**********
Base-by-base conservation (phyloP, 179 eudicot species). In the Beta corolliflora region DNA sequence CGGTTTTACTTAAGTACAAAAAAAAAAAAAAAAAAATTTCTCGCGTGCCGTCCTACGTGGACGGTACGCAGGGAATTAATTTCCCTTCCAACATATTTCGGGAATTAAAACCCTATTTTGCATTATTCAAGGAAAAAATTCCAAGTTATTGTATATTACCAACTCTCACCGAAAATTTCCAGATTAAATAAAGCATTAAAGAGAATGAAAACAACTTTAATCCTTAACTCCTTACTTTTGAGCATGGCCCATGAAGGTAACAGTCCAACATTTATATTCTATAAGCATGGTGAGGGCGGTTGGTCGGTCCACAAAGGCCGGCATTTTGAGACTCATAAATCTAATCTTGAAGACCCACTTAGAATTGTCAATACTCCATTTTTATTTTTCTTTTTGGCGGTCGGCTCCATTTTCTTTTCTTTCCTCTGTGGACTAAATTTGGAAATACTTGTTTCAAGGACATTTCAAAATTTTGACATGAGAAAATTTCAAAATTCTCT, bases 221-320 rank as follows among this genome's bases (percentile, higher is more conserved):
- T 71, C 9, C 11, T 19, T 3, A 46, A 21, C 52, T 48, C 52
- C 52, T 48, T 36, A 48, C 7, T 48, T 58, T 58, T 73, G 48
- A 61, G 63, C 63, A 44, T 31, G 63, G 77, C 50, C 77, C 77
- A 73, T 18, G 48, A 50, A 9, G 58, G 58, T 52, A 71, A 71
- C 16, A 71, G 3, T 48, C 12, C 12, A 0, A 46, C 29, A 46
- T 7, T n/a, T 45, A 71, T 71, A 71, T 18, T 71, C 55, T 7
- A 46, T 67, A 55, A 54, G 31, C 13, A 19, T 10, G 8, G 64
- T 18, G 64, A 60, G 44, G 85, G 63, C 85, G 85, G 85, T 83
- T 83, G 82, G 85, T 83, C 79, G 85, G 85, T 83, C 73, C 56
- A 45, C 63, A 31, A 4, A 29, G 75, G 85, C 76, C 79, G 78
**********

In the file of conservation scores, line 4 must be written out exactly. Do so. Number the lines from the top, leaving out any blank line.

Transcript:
- A 61, G 63, C 63, A 44, T 31, G 63, G 77, C 50, C 77, C 77